I'm a domestic violence victim, and I never thought I would be," says 38-year-old Melanie Johnson as she details her cyberstalking experience to me. "People try to give unsolicited advice all the time — call the police, get a restraining order — like I haven't tried these things over and over again. It's just not as easy as everyone thinks."
Johnson's story is one of absolute horror. She met a man on an online dating site, and they had a relationship for a year and a half. After she broke it off — she says he had a terrible temper and she could see a pattern of abuse emerging — he began emailing and calling her relentlessly, threatening suicide. She says he tried to hack into her Facebook and Instagram accounts over 400 times, according to email notifications she got from each site.
Over the course of two years, things got even worse. He allegedly harassed her friends and family members online; he posted her home address, place of employment and child's name on a Craigslist ad stating she was a prostitute; and he even posted secret recordings he'd made while they had sex on a pornographic website and included with it a link to her Facebook profile.
Once he allegedly began threatening to rape and kill her, and burn her house down, she was forced to move from her home of 10 years and transfer her son to another school.
Because of the way North Carolina's cyberstalking law is written (a 2012 report says the state is one of only six with laws specifically targeting the act), it's often difficult to obtain a protection order against a cyberstalker, and even harder to convict one.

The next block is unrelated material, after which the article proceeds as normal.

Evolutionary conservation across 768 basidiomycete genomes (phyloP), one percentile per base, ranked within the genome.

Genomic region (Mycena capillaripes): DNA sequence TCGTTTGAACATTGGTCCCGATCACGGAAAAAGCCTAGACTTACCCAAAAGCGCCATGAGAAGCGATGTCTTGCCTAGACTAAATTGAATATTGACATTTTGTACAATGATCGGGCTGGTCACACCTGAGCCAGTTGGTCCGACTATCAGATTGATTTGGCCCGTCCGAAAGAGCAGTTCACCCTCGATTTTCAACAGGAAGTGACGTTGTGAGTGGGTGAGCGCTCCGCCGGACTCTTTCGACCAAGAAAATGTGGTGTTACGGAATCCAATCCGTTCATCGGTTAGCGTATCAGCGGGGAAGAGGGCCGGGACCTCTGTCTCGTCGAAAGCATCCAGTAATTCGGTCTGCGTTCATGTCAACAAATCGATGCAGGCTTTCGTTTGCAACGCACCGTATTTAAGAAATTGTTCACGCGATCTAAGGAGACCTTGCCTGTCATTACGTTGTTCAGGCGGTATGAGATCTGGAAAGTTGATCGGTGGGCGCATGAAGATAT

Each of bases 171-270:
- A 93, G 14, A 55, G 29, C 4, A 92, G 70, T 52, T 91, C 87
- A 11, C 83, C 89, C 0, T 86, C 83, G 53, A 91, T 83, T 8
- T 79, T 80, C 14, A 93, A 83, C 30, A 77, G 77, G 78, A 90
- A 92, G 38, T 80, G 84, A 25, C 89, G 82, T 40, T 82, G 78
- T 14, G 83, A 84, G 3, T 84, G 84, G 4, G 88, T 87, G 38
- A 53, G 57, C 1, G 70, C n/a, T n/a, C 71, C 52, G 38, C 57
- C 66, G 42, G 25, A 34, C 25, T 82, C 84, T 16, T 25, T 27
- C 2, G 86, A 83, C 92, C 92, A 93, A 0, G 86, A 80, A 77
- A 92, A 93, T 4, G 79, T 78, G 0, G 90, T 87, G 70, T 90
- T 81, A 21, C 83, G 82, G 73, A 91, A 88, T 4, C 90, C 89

The data is sparse, but a 2009 federal report showed the conviction rate for those charged was only 14.9 percent in North Carolina. The burden of proof is sometimes extremely difficult to meet because without witnessing someone type out an email or text, you can't prove beyond a shadow of a doubt it was that person who sent it.
Johnson tried five times in Mecklenburg County to file charges against her stalker and obtain a protection order. The first time, she went to a magistrate (who has since been terminated) who refused to issue the order and told her North Carolina's laws were outdated. The female magistrate told Johnson they made her concerned that if she acted upon them as written, her job would be in jeopardy.
The law, which took effect on Dec. 1, 2000, may have been written intentionally vague so it could easily be applied as technology advances year by year. It states that it's illegal to electronically communicate language threatening to damage property or injure another person, or the person's relative or dependent, with the intent of abusing, harassing, embarrassing, or extorting money or things of value. It does not define the term harassing, though.
It also makes it illegal to (1) electronically communicate any knowingly false statement regarding the death, injury or illness of the person, or any member of the person's family, with the intent to abuse, harass or embarrass or (2) allow an electronic device under the person's control to be used for any prohibited act under this statute.
A violation is a Class 2 misdemeanor, which carries a maximum prison term of up to 60 days.
Critics of the state's cyberstalking law say it's not specific enough and essentially make it illegal for someone to annoy someone else by email.
The magistrate in Johnson's case may have been worried about blowback if she acted on the law as written, but Johnson says it discouraged her from seeking further help for a long time.